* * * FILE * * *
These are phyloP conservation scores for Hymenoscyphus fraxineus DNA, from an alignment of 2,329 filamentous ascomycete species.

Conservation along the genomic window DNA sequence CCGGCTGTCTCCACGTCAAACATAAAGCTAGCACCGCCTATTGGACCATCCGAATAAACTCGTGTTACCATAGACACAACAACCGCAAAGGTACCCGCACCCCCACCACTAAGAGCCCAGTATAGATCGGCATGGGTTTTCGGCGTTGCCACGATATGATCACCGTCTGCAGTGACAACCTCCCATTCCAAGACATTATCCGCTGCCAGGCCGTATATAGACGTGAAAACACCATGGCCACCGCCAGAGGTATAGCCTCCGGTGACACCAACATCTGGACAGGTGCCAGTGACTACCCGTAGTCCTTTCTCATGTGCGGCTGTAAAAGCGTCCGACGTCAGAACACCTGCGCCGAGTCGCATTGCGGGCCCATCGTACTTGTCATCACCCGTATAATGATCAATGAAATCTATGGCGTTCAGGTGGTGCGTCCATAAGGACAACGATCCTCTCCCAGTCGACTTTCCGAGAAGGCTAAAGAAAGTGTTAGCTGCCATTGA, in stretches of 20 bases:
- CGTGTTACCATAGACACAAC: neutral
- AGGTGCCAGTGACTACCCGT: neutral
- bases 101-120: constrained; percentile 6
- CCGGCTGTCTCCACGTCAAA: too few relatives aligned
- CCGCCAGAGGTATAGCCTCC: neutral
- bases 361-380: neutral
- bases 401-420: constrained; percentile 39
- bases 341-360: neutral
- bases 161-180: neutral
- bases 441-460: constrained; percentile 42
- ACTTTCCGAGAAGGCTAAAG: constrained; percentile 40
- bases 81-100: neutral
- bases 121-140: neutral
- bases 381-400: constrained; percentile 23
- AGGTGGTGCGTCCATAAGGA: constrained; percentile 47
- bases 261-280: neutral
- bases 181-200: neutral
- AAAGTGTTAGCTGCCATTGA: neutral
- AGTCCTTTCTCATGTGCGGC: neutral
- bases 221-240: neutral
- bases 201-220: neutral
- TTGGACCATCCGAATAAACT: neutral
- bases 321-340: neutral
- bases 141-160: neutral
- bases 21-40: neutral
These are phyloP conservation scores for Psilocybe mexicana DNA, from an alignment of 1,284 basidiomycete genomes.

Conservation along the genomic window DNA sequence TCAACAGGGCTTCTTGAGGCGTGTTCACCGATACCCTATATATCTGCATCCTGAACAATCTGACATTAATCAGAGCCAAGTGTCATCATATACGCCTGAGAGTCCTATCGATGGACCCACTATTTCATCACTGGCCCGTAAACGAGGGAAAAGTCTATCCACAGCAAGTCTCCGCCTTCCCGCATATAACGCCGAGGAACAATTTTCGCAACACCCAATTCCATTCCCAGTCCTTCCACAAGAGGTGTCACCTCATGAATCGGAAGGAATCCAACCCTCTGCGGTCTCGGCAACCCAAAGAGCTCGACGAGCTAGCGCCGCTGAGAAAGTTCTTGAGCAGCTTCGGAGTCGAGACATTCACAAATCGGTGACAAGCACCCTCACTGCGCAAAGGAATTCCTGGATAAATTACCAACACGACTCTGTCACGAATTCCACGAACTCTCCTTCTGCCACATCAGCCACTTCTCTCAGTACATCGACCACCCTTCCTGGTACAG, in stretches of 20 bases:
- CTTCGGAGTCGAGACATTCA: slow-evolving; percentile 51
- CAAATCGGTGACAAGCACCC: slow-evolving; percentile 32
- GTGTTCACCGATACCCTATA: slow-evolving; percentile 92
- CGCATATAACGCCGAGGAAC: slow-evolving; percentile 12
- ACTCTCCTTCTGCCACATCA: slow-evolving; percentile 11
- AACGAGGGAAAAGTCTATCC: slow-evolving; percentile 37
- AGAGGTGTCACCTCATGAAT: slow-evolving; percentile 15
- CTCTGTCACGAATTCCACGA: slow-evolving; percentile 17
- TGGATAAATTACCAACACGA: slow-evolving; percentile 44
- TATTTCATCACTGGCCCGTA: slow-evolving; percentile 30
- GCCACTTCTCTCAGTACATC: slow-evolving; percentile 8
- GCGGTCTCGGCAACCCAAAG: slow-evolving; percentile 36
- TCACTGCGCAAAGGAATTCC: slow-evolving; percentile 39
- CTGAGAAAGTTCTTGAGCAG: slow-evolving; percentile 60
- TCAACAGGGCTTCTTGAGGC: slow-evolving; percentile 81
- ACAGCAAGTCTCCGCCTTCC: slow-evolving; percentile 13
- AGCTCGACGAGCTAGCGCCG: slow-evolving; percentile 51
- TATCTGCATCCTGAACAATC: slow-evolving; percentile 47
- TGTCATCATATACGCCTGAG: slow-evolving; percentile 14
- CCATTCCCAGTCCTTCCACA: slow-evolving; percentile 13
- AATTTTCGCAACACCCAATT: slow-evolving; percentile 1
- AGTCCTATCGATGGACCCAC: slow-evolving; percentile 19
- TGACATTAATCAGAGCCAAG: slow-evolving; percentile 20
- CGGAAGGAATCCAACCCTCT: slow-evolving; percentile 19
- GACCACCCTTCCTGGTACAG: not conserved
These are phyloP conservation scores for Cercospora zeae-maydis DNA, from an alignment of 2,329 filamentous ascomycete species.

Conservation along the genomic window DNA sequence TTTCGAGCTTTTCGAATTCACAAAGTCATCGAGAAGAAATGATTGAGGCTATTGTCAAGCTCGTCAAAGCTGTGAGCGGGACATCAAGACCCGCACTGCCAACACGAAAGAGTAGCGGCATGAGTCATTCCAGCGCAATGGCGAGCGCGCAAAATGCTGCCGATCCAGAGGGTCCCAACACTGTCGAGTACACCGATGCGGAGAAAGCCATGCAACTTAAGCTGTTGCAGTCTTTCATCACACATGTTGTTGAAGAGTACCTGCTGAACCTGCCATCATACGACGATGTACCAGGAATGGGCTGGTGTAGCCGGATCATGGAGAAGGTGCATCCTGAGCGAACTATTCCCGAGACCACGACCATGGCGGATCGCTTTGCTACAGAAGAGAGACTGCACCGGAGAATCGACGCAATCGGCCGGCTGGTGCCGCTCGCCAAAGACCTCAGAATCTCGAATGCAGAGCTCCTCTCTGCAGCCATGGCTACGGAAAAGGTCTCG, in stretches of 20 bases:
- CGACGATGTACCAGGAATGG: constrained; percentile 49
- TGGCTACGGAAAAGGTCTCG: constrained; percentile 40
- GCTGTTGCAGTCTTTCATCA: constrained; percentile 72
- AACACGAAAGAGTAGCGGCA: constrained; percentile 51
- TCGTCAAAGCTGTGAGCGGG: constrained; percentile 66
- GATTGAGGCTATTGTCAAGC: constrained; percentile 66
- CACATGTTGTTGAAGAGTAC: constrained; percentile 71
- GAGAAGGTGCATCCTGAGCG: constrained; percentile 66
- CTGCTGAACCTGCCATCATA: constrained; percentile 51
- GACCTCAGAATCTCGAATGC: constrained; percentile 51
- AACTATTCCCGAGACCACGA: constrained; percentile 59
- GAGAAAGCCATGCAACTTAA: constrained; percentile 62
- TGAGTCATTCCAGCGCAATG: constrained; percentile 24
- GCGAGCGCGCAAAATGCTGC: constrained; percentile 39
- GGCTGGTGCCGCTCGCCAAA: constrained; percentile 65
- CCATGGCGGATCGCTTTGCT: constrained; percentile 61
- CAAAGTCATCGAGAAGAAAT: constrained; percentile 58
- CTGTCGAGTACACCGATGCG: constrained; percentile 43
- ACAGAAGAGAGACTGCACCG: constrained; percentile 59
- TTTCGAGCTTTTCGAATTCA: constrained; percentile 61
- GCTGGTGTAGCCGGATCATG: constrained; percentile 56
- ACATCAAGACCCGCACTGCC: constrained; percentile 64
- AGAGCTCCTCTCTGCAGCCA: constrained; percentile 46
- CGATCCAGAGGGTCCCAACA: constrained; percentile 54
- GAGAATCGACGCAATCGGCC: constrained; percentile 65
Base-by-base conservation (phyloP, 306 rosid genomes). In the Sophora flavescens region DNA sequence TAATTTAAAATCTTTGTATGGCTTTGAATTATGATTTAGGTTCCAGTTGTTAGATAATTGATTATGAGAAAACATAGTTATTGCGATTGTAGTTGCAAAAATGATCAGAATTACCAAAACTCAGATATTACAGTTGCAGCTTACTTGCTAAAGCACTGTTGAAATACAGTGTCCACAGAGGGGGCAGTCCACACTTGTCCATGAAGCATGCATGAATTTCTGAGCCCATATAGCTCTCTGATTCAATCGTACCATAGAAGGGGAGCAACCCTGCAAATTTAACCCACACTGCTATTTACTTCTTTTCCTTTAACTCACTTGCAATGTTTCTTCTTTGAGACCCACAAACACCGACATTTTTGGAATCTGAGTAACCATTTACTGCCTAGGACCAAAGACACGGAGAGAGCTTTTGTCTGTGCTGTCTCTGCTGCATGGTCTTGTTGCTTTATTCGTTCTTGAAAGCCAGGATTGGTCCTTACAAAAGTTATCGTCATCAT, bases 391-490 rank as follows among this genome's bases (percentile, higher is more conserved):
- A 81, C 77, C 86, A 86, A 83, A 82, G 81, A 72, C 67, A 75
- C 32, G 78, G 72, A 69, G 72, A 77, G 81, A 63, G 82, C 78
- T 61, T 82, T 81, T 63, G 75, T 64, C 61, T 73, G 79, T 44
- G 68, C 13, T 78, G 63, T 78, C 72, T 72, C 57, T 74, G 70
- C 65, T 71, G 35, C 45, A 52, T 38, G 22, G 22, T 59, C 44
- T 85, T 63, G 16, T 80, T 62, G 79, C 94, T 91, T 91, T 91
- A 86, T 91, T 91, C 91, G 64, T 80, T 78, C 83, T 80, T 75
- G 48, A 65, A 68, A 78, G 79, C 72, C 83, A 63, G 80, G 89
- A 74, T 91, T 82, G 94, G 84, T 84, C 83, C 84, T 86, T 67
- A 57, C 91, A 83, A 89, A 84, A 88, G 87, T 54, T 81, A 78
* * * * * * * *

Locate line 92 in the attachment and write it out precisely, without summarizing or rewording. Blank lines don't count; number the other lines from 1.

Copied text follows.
- A 57, C 91, A 83, A 89, A 84, A 88, G 87, T 54, T 81, A 78